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Posts Tagged ‘Canada lynx’

Edwardian-lynx-c-Bristol-Museum-Art-Gallery-600-px-tiny-April-2013

Ab4458 the Edwardian lynx. Photo (c) Bristol Museum & Art Gallery. From Tetrapod Zoology.  

An errant Canada lynx was killed in the English county of Devon in 1903.

Darren Naish writes in the Tetrapod Zoology blog:

For over 100 years, a potentially significant dead cat has been sat in storage in a British museum. Specifically, the specimen – the lynx Ab4458 – has been at Bristol Museum and Art Gallery ever since it was added to the collections there in February 1903, and what makes it significant is that it was shot dead after living wild in Devon, southern England. As revealed in a new paper published by Aberystwyth University’s Max Blake and a team of colleagues (myself, Greger Larson, Charlotte King, Geoff Nowell, Manabu Sakamoto and Ross Barnett), the specimen represents a historic ‘British big cat’, though with ‘big cat’ being used very much in the vernacular sense, not the technical one (Blake et al. 2013).

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For over 100 years, a potentially significant dead cat has been sat in storage in a British museum. Specifically, the specimen – the lynx Ab4458 – has been at Bristol Museum and Art Gallery ever since it was added to the collections there in February 1903, and what makes it significant is that it was shot dead after living wild in Devon, southern England. As revealed in a new paper published by Aberystwyth University’s Max Blake and a team of colleagues (myself, Greger Larson, Charlotte King, Geoff Nowell, Manabu Sakamoto and Ross Barnett), the specimen represents a historic ‘British big cat’, though with ‘big cat’ being used very much in the vernacular sense, not the technical one (Blake et al. 2013).

A lynx of any species would not technically be a big cat. The term “big cat” in the taxonomic sense applies only to the cats in the genus Panthera (the tiger, the lion, the jaguar, the leopard, and now, the snow leopard) and the two species of clouded leopard. All other cats are technically “small cats,” which means that the cougar, the largest of the small cats, is actually larger than the smallest of the big cats, the mainland clouded leopard.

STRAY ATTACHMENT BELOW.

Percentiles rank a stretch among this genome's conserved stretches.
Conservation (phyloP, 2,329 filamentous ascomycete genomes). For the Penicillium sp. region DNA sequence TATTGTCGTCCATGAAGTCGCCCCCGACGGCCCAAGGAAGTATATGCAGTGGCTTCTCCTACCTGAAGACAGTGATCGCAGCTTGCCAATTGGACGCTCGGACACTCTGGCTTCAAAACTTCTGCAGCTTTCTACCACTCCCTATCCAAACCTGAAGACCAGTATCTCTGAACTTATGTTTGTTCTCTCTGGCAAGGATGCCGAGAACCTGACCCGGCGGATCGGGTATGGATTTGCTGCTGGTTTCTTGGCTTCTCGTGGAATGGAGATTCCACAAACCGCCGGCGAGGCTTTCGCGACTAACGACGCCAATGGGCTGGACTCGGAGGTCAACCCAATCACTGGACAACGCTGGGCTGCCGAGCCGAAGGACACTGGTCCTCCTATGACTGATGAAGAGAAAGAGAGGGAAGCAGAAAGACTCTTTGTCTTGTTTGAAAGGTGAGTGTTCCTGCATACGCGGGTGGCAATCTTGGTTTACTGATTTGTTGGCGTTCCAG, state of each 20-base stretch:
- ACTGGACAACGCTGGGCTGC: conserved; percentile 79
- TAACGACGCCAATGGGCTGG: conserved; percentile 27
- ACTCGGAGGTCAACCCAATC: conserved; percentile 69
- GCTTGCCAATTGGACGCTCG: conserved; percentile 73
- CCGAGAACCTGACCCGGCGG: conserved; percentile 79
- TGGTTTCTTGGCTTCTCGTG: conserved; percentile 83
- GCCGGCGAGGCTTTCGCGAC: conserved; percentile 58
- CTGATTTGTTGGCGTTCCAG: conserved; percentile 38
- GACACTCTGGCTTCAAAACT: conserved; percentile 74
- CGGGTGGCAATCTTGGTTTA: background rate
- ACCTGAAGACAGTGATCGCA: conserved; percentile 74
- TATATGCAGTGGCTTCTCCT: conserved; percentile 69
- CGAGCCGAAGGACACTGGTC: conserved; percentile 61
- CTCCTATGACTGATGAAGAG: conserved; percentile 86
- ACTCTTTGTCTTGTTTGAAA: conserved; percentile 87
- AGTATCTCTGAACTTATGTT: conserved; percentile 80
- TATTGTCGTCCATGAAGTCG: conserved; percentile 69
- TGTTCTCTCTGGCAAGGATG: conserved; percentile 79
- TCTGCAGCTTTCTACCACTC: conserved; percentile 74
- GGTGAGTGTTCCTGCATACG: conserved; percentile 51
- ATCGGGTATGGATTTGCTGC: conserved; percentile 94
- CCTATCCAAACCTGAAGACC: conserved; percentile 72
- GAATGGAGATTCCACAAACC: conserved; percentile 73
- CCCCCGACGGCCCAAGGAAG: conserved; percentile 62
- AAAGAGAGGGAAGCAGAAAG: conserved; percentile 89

This particular lynx caused quite a stir before it was it was killed.

Accession documents at the museum describe how it was shot dead by a ‘Mr Heb’ (the handwriting in the accession catalogue is difficult to read and this name might be wrong) after killing two dogs. It was then donated to the museum by a Mr J. Niblet of Newton Abbot, Devon. The geographical origin of the specimen is given as ‘Newton Abbot’. Foreign specimens are clearly marked with a place of origin, so we have to conclude that the cat really did come from Devon.

No one really paid much attention to this cat until 2011, when Max Blake, a student at the University of Bristol, found it while doing volunteer curatorial work at the museum. The animal was quite clearly not a Eurasian lynx, as everyone had initially assumed.

Blake, who was then studying zoology, knew it either had to belong to one of the two New World species of lynx, the bobcat or the Canada lynx.

But the animal appeared to have a mixture of both Canada lynx and bobcat features. The cat had just enough facial markings to suggest that it was a bobcat, and thus, it could have belonged to one of the northern subspecies of bobcat.